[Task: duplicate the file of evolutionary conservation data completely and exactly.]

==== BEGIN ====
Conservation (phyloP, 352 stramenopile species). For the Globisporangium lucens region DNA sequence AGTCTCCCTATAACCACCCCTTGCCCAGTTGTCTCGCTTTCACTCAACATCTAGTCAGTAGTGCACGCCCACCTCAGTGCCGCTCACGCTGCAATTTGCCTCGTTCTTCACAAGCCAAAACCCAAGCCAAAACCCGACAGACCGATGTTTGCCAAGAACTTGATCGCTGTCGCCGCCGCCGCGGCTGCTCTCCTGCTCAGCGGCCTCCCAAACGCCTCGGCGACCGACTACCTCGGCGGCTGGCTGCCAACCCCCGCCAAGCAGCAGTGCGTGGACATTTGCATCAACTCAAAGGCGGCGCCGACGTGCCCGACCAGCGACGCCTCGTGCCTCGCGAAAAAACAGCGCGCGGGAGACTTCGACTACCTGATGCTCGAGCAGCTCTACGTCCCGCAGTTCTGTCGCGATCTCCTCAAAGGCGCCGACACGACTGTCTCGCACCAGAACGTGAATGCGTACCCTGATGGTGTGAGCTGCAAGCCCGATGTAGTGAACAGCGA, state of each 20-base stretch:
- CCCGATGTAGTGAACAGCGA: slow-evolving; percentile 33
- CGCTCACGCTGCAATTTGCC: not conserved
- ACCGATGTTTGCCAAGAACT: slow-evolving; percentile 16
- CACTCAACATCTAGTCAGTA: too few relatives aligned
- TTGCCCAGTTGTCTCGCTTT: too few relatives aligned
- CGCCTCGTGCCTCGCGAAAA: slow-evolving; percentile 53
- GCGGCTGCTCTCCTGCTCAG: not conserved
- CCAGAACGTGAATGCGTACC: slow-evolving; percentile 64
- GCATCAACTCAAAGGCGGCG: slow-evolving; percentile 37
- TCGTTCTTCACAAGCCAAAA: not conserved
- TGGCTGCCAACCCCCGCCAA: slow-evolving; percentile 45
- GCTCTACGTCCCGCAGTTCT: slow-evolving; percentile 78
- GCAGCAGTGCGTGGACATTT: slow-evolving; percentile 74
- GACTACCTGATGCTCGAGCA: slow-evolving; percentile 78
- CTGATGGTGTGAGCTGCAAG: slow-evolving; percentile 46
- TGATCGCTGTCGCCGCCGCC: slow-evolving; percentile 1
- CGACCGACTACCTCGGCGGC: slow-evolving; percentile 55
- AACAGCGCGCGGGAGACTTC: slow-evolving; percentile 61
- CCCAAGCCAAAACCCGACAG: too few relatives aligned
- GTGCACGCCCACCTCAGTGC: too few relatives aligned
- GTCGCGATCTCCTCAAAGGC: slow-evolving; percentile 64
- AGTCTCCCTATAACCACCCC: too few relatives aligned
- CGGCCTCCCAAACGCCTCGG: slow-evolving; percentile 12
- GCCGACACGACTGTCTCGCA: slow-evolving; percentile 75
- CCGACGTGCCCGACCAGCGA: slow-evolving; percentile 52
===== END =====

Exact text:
Conservation (phyloP, 352 stramenopile species). For the Globisporangium lucens region DNA sequence AGTCTCCCTATAACCACCCCTTGCCCAGTTGTCTCGCTTTCACTCAACATCTAGTCAGTAGTGCACGCCCACCTCAGTGCCGCTCACGCTGCAATTTGCCTCGTTCTTCACAAGCCAAAACCCAAGCCAAAACCCGACAGACCGATGTTTGCCAAGAACTTGATCGCTGTCGCCGCCGCCGCGGCTGCTCTCCTGCTCAGCGGCCTCCCAAACGCCTCGGCGACCGACTACCTCGGCGGCTGGCTGCCAACCCCCGCCAAGCAGCAGTGCGTGGACATTTGCATCAACTCAAAGGCGGCGCCGACGTGCCCGACCAGCGACGCCTCGTGCCTCGCGAAAAAACAGCGCGCGGGAGACTTCGACTACCTGATGCTCGAGCAGCTCTACGTCCCGCAGTTCTGTCGCGATCTCCTCAAAGGCGCCGACACGACTGTCTCGCACCAGAACGTGAATGCGTACCCTGATGGTGTGAGCTGCAAGCCCGATGTAGTGAACAGCGA, state of each 20-base stretch:
- CCCGATGTAGTGAACAGCGA: slow-evolving; percentile 33
- CGCTCACGCTGCAATTTGCC: not conserved
- ACCGATGTTTGCCAAGAACT: slow-evolving; percentile 16
- CACTCAACATCTAGTCAGTA: too few relatives aligned
- TTGCCCAGTTGTCTCGCTTT: too few relatives aligned
- CGCCTCGTGCCTCGCGAAAA: slow-evolving; percentile 53
- GCGGCTGCTCTCCTGCTCAG: not conserved
- CCAGAACGTGAATGCGTACC: slow-evolving; percentile 64
- GCATCAACTCAAAGGCGGCG: slow-evolving; percentile 37
- TCGTTCTTCACAAGCCAAAA: not conserved
- TGGCTGCCAACCCCCGCCAA: slow-evolving; percentile 45
- GCTCTACGTCCCGCAGTTCT: slow-evolving; percentile 78
- GCAGCAGTGCGTGGACATTT: slow-evolving; percentile 74
- GACTACCTGATGCTCGAGCA: slow-evolving; percentile 78
- CTGATGGTGTGAGCTGCAAG: slow-evolving; percentile 46
- TGATCGCTGTCGCCGCCGCC: slow-evolving; percentile 1
- CGACCGACTACCTCGGCGGC: slow-evolving; percentile 55
- AACAGCGCGCGGGAGACTTC: slow-evolving; percentile 61
- CCCAAGCCAAAACCCGACAG: too few relatives aligned
- GTGCACGCCCACCTCAGTGC: too few relatives aligned
- GTCGCGATCTCCTCAAAGGC: slow-evolving; percentile 64
- AGTCTCCCTATAACCACCCC: too few relatives aligned
- CGGCCTCCCAAACGCCTCGG: slow-evolving; percentile 12
- GCCGACACGACTGTCTCGCA: slow-evolving; percentile 75
- CCGACGTGCCCGACCAGCGA: slow-evolving; percentile 52